All double pane windows, including the over cab and cab pass through slide window.
12 volt/24 volt ac such as the DC Airco 8500 split unit: or
Electronic thermostat, Atwood or Dometic that controls both furnace and ac.
Two or three ICP solar fans in roof, one over stove and another in toilet area.
Built in 1500 to 2000 watt inverter to run microwave etc.
Battery status monitor such as: Sunsei Charge Controller CC-20000D for later solar add on.
Darkening blinds on windows such as:
Sirius antenna mounted to roof, I’ll send the antenna along.
Single large stainless kitchen sink with sprayer for faucet.
Propane hot water tank
Dometic CC05 Ceramic cook top stove with oven under. Built in low wattage microwave under oven if possible.
Three 110 and 12 volt receptacles inside and one of each outside. Additional outlet for future solar install.
36” chairs/couch facing each other in your front dinette model.
Spot to mount flat LCD TV facing one couch. Current LCD is 27” wide on articulated arm mount.
Reinforcement to attach our Carefree of Colorado Awning.
Camper outside corner reinforcement and plates to mount jacks if we decide to later.
Insulated inside battery compartment for four 6 volt gel cells. Warm batteries work better.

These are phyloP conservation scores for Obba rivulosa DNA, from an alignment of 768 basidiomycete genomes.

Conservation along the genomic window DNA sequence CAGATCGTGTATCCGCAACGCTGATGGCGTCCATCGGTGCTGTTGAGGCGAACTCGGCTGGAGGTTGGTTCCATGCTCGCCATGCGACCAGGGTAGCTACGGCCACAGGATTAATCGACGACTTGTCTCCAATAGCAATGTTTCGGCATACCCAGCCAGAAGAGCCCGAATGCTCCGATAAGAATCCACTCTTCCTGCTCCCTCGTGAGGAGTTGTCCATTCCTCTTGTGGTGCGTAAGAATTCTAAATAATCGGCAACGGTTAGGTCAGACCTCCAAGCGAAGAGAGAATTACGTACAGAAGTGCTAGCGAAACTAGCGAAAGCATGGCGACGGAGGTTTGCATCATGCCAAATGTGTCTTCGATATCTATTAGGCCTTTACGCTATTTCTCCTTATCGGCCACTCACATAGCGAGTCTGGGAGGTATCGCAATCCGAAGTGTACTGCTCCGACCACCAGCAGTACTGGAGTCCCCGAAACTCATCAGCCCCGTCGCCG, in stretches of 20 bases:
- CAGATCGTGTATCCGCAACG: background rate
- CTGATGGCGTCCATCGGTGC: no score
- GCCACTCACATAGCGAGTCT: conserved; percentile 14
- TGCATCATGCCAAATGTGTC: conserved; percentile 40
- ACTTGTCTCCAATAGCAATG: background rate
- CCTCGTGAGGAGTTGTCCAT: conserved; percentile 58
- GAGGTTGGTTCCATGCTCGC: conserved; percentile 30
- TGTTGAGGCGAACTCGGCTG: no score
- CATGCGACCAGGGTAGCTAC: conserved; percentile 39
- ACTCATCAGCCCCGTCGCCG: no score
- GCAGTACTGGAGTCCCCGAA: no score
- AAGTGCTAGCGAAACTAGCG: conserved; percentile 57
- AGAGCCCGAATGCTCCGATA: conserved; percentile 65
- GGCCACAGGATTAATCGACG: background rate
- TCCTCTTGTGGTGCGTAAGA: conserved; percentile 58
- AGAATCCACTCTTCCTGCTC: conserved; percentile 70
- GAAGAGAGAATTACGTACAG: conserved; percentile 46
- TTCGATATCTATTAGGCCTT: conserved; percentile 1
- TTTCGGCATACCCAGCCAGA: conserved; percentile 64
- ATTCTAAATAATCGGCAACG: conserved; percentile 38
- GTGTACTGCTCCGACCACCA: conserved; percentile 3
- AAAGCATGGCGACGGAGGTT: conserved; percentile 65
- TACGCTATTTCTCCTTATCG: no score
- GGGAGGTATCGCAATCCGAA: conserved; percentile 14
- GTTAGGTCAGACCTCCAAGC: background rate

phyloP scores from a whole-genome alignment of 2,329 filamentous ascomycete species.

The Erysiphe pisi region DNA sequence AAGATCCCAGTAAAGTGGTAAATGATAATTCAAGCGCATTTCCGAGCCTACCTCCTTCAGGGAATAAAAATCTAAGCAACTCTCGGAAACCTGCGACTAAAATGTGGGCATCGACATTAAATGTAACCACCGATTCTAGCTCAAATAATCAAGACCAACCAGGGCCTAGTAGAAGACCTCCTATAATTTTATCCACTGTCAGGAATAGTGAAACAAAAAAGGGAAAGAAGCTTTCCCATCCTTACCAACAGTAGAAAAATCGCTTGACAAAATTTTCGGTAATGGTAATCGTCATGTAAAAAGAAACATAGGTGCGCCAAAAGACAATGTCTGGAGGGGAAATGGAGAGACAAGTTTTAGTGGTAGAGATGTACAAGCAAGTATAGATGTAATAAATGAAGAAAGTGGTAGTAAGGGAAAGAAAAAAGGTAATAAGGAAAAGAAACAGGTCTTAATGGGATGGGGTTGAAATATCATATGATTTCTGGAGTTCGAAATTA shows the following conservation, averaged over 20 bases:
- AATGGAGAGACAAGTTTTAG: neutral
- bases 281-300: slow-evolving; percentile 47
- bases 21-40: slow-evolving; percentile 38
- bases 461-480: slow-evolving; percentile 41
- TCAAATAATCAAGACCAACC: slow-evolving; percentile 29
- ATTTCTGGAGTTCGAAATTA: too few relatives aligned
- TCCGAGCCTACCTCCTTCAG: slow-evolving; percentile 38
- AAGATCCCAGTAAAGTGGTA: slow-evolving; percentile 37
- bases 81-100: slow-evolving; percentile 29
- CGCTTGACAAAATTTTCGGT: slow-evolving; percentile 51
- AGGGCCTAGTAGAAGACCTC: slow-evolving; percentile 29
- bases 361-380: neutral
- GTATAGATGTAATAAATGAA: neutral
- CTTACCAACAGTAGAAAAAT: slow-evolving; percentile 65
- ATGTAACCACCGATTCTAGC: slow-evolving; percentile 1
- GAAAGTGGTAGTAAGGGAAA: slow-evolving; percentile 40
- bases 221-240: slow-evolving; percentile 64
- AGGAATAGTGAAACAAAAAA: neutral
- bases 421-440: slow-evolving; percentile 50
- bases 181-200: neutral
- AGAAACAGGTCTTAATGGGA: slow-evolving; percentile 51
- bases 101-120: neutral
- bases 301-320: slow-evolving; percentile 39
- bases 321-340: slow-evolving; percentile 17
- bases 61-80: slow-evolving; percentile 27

Outside hot/cold shower with marine quality fittings, our current one on the Hallmark is cheap and leaks.
Cabinets for cookware that hold plates and cutlery in place on rough roads. Smooth handles on all cabinetry.
High wattage back up lights on rear of camper.
Space to mount our car stereo style DVD player and Sirius player with 12 volt access near dinette.
Muffled or quiet water pump.
Propane and CO detectors running off 9 volt batteries if possible
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Haven, who is on this forum found this beauty:

I have this flatbed coming from the US dealer at an awesome price and should be here next week. The bed is sans the side rails and headache rack.

Thanks Haven!


Charlie, another member of this forum advised the following:

If you are planning long trips, especially out of the country, I'd consider diesel powered heat/hot water, leaving propane for just the stove.

My response: